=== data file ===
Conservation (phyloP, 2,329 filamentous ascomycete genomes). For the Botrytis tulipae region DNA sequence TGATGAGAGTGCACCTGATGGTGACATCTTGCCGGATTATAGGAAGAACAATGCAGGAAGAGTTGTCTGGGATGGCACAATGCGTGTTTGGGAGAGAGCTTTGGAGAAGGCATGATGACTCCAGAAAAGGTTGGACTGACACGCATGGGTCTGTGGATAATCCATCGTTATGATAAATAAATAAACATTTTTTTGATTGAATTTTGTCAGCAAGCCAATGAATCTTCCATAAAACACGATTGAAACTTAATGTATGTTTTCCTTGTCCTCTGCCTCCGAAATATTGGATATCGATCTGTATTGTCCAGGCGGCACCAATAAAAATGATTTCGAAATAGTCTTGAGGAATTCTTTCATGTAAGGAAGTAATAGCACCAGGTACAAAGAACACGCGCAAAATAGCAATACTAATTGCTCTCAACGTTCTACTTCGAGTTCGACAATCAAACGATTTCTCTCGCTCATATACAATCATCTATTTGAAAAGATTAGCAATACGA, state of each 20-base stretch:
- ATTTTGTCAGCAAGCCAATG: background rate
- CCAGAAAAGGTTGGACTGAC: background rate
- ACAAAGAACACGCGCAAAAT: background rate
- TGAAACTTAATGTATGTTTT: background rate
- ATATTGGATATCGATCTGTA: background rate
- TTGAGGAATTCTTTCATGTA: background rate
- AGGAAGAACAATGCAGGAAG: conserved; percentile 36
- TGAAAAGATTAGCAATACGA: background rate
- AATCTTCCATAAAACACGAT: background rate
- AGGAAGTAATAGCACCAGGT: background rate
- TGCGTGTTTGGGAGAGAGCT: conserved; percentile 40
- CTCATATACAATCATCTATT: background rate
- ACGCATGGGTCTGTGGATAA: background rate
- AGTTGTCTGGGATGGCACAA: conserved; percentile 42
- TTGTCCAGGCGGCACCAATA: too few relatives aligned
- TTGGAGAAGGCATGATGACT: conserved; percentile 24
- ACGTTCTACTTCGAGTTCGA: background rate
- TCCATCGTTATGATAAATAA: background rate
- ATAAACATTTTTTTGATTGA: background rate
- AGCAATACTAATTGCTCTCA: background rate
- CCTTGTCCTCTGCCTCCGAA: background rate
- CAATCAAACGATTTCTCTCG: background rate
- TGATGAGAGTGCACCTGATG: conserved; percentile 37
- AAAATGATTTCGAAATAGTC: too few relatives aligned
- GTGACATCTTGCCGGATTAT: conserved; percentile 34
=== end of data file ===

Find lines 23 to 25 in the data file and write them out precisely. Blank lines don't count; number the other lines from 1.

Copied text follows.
- CAATCAAACGATTTCTCTCG: background rate
- TGATGAGAGTGCACCTGATG: conserved; percentile 37
- AAAATGATTTCGAAATAGTC: too few relatives aligned